- The regulations will give priority review to business license applicants who have lived in areas disproportionately impacted by marijuana prohibition and who hire employees that live in areas of disproportionate impact. This change will help the communities that have been most affected by the racial disparity in enforcement of marijuana prohibition.
- Applicants will receive priority for hiring people with prior drug convictions.
These decisions show the Cannabis Control Commission’s willingness to address the problems created by marijuana prohibition and the racial disparity in its enforcement, and we applaud their willingness to craft a fair and effective regulatory scheme. The commission will continue looking at draft regulations through next week, at which point the rules will be open for public comment. The final regulations are slated for March of next year.
New Mexico is considering rule changes that would make the medical marijuana program less transparent and less accountable. The proposed rules would also make it harder for patients — many of whom are disabled veterans suffering from PTSD and chronic pain — to access their medicine. Thousands of seriously ill patients are worried that their medicine will be taken away.
The proposed rules would reduce the number of plants that patients could grow from twelve currently to six. They would also create a new $50 patient application fee, force patients to pay for their own criminal background checks, and remove necessary checks and balances in the system. They would also triple the annual fees licensed producers must pay, which would surely be reflected in medical cannabis prices.
The Delaware Department of Health and Social Services has finalized regulations for a single medical marijuana compassion center. Unfortunately, the pilot center will be limited to cultivating 150 plants — far too few to meet patients’ needs. MPP has submitted comments urging the department to revise the regulations to ensure a workable program. While the governor and DHHS refused to lift the cap now, there is a possibility of doing so later if and when the current regulations prove too limited.
DHHS has also issued a compassion center request for proposal (RFP) for a single compassion center. It plans to license one center to begin growing medical marijuana by July of this year. Meanwhile, the department continues to accept applications for medical marijuana ID cards, which will be required for patients seeking to obtain their medicine from a compassion center. If you are interested in reading the RFP or applying for a medical marijuana ID card, please visit the medical marijuana program's website to access the relevant application forms.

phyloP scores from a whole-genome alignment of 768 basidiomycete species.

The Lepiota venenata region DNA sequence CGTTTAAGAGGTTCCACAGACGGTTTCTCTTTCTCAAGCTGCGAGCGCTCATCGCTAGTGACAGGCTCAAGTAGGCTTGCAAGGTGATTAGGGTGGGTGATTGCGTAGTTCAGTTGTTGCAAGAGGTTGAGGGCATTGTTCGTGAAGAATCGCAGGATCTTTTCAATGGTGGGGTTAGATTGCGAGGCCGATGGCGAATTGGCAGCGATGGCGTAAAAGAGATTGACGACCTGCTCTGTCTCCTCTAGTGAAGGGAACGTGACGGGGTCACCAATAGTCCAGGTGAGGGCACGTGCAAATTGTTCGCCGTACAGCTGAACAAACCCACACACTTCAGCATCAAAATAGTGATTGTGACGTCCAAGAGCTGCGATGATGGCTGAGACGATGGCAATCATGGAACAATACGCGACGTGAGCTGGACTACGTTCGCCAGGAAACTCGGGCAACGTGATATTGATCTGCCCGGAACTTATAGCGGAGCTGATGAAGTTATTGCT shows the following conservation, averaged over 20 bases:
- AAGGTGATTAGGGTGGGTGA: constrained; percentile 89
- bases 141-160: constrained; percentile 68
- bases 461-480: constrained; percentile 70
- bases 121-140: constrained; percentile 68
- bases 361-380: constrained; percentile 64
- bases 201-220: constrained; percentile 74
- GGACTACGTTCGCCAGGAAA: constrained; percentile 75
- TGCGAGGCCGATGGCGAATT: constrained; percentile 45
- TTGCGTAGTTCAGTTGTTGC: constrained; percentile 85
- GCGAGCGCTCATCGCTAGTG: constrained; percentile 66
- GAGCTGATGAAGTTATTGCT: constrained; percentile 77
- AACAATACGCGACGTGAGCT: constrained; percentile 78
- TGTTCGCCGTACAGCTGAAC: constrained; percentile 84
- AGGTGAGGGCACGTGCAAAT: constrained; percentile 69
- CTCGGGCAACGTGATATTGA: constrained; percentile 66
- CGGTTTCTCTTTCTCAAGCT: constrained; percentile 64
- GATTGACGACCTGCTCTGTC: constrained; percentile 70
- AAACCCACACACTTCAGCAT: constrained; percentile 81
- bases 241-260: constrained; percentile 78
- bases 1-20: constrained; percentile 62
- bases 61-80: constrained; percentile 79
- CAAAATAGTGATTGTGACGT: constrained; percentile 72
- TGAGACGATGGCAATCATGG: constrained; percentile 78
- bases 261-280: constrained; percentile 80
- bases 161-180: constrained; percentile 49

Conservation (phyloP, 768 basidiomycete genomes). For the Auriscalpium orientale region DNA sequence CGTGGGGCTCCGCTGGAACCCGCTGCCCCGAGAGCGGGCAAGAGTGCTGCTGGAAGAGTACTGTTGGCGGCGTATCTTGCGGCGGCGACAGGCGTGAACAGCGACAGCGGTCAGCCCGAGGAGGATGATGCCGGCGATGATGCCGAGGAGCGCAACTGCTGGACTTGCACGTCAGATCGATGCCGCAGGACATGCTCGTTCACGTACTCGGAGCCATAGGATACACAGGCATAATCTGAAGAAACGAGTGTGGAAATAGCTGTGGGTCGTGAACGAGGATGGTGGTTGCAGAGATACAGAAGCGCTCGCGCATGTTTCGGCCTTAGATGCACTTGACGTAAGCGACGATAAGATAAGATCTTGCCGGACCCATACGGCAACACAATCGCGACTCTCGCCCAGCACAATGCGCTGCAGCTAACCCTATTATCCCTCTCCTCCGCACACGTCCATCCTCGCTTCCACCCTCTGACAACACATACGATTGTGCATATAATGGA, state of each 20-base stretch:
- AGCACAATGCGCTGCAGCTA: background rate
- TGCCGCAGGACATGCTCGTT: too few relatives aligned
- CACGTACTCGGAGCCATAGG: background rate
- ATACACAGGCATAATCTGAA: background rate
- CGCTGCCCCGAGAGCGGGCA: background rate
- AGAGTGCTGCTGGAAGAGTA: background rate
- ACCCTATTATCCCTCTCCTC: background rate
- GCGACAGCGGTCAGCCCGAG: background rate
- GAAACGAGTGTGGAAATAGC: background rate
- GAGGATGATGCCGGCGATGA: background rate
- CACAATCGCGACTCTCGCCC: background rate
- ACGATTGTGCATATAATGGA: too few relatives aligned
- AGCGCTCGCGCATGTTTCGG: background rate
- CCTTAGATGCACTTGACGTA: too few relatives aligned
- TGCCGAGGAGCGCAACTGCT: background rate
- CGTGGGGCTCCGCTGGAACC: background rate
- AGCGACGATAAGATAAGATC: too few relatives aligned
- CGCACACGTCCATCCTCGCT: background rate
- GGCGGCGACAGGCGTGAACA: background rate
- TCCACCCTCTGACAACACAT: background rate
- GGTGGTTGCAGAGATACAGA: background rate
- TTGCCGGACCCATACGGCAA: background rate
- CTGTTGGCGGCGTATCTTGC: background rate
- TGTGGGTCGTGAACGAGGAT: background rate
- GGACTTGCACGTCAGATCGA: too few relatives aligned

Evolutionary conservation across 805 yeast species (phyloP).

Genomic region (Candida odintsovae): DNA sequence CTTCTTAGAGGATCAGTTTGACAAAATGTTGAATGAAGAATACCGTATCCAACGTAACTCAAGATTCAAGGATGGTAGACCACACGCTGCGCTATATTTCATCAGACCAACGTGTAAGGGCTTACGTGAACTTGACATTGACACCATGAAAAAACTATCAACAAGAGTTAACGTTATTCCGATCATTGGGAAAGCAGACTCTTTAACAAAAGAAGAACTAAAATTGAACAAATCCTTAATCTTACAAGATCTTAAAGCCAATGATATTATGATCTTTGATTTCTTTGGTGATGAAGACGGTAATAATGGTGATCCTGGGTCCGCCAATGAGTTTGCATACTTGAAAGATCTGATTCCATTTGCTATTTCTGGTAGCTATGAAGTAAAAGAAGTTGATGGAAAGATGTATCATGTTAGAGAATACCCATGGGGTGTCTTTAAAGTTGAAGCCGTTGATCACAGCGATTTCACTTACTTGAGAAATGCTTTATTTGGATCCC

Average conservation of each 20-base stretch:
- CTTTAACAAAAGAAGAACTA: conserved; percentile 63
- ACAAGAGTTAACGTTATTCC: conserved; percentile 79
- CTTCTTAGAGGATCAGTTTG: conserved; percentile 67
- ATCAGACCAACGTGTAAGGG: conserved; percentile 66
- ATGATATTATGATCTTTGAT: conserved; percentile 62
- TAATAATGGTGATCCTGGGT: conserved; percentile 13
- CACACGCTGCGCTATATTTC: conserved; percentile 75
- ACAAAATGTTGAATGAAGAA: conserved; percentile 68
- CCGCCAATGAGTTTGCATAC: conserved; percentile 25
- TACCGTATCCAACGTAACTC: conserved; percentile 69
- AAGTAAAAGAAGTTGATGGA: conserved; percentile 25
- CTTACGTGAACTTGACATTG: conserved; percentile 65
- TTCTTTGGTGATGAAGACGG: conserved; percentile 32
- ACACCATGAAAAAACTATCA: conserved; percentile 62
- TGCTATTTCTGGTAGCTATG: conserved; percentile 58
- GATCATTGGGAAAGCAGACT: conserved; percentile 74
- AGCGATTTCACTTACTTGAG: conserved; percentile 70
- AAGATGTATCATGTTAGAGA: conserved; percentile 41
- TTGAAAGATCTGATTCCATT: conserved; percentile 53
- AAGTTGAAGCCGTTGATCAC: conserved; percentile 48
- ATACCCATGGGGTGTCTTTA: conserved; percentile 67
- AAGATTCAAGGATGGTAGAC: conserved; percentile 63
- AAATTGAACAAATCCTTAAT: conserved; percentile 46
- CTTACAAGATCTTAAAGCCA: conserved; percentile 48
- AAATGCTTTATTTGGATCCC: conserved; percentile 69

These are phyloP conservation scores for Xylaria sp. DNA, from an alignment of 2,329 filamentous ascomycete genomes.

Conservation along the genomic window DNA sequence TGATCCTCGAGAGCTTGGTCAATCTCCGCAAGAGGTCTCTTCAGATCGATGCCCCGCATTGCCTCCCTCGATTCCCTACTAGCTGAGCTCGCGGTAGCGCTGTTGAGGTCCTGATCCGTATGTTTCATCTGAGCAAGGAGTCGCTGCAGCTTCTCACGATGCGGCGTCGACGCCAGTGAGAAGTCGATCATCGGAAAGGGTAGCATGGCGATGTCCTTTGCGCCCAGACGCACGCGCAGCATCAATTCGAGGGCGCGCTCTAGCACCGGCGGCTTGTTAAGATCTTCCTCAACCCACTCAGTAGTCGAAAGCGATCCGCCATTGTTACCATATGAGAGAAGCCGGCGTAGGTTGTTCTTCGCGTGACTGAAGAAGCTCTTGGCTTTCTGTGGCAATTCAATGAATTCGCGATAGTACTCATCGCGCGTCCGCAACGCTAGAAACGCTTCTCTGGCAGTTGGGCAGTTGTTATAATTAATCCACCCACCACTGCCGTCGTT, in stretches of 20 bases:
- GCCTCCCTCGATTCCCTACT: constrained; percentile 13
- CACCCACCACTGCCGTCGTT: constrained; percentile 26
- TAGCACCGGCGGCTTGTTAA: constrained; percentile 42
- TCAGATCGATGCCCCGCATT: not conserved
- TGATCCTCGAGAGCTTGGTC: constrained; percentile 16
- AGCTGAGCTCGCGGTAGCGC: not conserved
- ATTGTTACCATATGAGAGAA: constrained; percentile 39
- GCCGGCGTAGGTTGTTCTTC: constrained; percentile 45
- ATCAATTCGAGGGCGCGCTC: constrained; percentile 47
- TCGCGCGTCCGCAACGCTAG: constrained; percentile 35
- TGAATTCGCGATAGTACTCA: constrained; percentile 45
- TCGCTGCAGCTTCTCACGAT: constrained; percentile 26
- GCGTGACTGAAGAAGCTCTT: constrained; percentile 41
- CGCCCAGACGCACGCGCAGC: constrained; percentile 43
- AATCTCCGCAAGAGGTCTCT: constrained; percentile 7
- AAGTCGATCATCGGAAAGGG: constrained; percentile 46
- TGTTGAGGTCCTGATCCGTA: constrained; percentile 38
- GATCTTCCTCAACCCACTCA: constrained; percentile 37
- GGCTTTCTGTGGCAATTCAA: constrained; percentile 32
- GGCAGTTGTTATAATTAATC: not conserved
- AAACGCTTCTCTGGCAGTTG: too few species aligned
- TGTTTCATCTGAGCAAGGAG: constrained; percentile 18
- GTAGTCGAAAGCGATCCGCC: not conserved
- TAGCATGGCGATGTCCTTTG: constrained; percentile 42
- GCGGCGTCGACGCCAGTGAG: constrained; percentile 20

Earlier this month, the Delaware Department of Health and Social Services issued proposed regulations for a single medical marijuana compassion center that could only cultivate 150 plants – far too few to meet patients’ needs. MPP submitted comments on behalf of Delaware’s patients and potential providers urging the department to revise the regulations to ensure a workable program.
The regulations unnecessarily restrict the compassion center program to a single pilot center that can possess no more than 150 plants and 1,500 ounces of medical marijuana. Gov. Jack Markell announced this approach at a time when the federal government indicated it was concerned about large-scale grows. However, since then, the Department of Justice directed federal prosecutors to stop considering “the size or commercial nature of a marijuana operation alone” as a reason to take legal action against it.
The plant limit will result in shortages, forcing patients to go without or driving them to the criminal market. Meanwhile, a single compassion center does little to help patients who happen to live miles from it. DHSS should register three centers as called for by law.
You can read MPP's proposed revisions here.
Last week, MPP's Mason Tvert spoke with Andrew Sullivan at The Dish about several aspects of marijuana policy and where it is headed. In this segment, he discusses where the federal government stands on the implementation of marijuana regulations in Colorado and Washington, and how they will deal with marijuana businesses: